William Friedkin‘s film To Live and Die in L.A., released in 1985, is a compelling and vividly stylish ’80s thriller featuring William Peterson, Willem Dafoe, and John Pankow in the story of two Secret Service agents on the trail of a counterfeiting operation. The film was a return to form of sorts for Friedkin, and now the story might offer him that opportunity again.
Friedkin is directing a To Live and Die in L.A. TV series for WGN America. Read More »
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The new X-Files series has been shooting for a while now, aiming for the January, 2016 premiere date. The revival of Fox’s ’90s hit series, which originally ran nine seasons from 1993 to 2002, once again features David Duchovny and Gillian Anderson as the lead characters, former FBI Agents Fox Mulder and Dana Scully. Not long ago, a social media post gave us a minor look at Anderson and Duchovny in character, and now a set of new X-Files photos offers fans more to take in. Read More »
I caught the original Vacation on TV over this past weekend, and the scene with the Griswolds arriving at Wally World, constructed as a parody of the beach race from the British film Chariots of Fire, left me wondering about the lasting impact of the great 1981 film.
In 1983, anyone seeing Clark and Rusty Griswold run in slow motion to the tune of a pulsing synthesized score would have recognized the joke, that Clark had elevated his impulsive family vacation to the status of personal myth — a status that the characters in Chariots of Fire earned through real struggle.
Chariots of Fire had been a success both at home and in the US. That synthesizer theme, composed by Vangelis, didn’t just act as a perfect encapsulation of the film’s spirit; it became a hit as a pop single. Now, how many US viewers would link Vacation or any other parody use of the theme to the actual film? As it turns out there might be a chance for a resurgence in visibility for the ’81 film, as a de facto Chariots of Fire sequel is moving towards production, with Joseph Fiennes starring. Read More »
Napoleon Dynamite director Jared Hess returns with Masterminds, a comedy about two dopes and a schemer (played by Kristen Wiig, Zach Galifianakis and Owen Wilson, respectively) who team up to steal a truckload of money. Amazingly, the heist goes well, but the fallout isn’t so easy to deal with. In the aftermath of the robbert, when everyone wants the money, things get weird. Among other problems, there’s Jason Sudeikis, turning in a potentially scene-stealing performance as a hired killer.
And then there’s the simple fact that everyone involved in this heist scheme seems to be a total idiot. Which might make the movie really entertaining, in a seriously over the top way. Check out the Masterminds trailer below. Read More »
There’s a book to be written on the decade and a half development of George Miller‘s Mad Max: Fury Road. At varying times, plans for the film featured a roster of other projects which came and went as Fury Road itself soldiered on.
A companion film called Furiosa was planned at one point. Even earlier on, that movie was envisioned as an anime prequel or companion to Fury Road. Now we’ve got designs from that abandoned Mad Max anime, done by Mahiro Maeda, thanks to a Japanese TV show. Read More »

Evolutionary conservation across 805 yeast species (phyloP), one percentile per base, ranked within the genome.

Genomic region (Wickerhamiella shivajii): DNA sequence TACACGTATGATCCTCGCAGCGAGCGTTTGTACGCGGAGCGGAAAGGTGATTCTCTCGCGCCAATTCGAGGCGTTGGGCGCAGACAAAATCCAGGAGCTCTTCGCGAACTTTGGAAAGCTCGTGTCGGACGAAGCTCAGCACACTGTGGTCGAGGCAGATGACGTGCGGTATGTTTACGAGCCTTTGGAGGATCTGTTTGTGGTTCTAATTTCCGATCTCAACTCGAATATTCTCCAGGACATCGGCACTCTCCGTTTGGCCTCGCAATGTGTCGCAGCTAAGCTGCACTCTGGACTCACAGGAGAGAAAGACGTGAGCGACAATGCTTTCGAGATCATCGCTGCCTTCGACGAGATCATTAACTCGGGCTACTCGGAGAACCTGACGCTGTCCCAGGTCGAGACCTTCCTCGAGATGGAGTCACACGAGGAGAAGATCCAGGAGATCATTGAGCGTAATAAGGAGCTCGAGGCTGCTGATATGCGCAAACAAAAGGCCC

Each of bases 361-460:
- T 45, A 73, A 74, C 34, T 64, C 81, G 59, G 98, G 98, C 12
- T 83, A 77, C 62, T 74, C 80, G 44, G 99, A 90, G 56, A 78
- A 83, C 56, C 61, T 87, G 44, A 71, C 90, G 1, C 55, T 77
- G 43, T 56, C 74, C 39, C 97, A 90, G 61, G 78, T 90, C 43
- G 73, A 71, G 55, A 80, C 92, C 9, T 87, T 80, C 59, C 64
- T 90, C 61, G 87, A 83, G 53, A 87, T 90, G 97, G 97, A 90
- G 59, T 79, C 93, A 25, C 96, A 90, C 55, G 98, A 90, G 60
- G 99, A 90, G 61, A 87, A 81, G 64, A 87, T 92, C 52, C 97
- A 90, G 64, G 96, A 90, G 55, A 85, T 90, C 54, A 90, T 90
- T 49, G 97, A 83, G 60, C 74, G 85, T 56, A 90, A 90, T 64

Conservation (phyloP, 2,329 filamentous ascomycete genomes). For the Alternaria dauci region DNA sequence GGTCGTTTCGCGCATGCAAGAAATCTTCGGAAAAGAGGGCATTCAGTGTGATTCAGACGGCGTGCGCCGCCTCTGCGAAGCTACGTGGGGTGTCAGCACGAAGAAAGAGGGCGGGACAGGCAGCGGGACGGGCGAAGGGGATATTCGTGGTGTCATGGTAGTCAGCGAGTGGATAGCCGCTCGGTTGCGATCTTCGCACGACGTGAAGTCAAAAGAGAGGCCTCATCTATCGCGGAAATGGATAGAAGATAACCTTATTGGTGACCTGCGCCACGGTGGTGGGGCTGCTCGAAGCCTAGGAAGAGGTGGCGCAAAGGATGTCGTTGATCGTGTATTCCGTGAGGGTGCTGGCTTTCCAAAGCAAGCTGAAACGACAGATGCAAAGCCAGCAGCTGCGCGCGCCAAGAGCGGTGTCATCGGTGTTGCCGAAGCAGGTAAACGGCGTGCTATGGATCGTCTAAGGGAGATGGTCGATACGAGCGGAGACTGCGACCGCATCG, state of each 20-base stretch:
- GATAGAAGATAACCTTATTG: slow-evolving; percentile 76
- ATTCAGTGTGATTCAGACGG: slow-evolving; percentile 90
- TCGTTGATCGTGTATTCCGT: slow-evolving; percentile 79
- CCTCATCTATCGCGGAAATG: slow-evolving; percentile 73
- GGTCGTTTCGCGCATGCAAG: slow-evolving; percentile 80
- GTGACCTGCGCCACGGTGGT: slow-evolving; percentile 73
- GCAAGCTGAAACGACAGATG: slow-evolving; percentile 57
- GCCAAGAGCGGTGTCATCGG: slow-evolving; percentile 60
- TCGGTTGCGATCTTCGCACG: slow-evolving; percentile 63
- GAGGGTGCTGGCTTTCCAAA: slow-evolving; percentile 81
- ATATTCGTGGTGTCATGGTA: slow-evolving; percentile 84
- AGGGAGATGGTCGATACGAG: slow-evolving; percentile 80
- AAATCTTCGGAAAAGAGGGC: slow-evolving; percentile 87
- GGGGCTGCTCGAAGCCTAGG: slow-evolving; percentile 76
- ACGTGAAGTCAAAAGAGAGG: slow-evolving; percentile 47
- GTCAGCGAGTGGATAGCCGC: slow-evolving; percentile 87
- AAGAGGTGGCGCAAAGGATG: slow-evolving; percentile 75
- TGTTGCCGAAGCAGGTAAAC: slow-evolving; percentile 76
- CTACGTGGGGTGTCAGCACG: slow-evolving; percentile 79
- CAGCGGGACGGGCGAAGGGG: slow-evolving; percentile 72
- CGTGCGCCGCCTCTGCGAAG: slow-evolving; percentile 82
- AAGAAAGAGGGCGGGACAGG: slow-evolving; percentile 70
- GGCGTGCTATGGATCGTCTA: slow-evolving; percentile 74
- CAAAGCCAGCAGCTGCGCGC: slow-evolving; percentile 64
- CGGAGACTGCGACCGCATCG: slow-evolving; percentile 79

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One of the upcoming original series from Netflix is The Crown, which will follow the story of England’s Queen Elizabeth II, “and the prime ministers who shaped post-war Britain.” If that sounds like a series with big ambitions, it is. The Crown is called a “decades-spanning” series, with the young Claire Foy chosen to play Elizabeth II in the series scripted by Peter Morgan.
Now Matt Smith of Doctor Who and John Lithgow (whose resume shouldn’t need to be named) have been cast in the upcoming series as well. Read More »
When the MTV show Jackass made the transition from TV to movies, few people understood why. Then they saw why. With a bigger budget than the show, but still considerably smaller than most movies, the show was able to go way beyond what people saw on TV at a relatively cheap price. The result was massive box office success and multiple sequels and spin-offs.
Now, the same kind of transition might happen with Punk’d, or at least the idea of Punk’d. Co-creator of that show, Jason Goldberg, has signed with STX Entertainment to do a series of $5 million movies that would be released around April Fool’s Day. The first would be similar to Punk’d in that it would consist of 9-10 segments pranking famous celebrities from all walks of life. Warner Bros. is interesting in distributing. Read More »
The closing slot at Cannes isn’t exactly a revered programming position to take, but this year’s closing selection might be better than most. The film was Ice and the Sky, aka Le galce et la ciel, and it comes from March of the Penguins filmmaker Luc Jacquet. This film also documents science in the Antarctic, but in this case the focus is glaciologist Claude Lorius, whose studies of ice in Antarctica raised some of the first alarm bells for global warming.
This first Ice and the Sky trailer is narrated in French, but you’ll still be able to enjoy the cinematography, and the sweep of the filmmaking. Read More »
Channing Tatum is going to create a new portrayal of the mutant Gambit for a film centering on the character, with a chance that we’ll see the guy in Bryan Singer’s X-Men: Apocalypse when that film opens in May 2016. We figure this version will pretty much wipe out the one played by Taylor Kitsch in X-Men Origins: Wolverine, just as Ryan Reynolds’ new version of Deadpool blows away his first turn at the merc in Origins.
Whether or not Gambit pops up in Apocalypse, we now know that the solo film will be some version of a Gambit origin story, as revealed by Channing Tatum. Read More »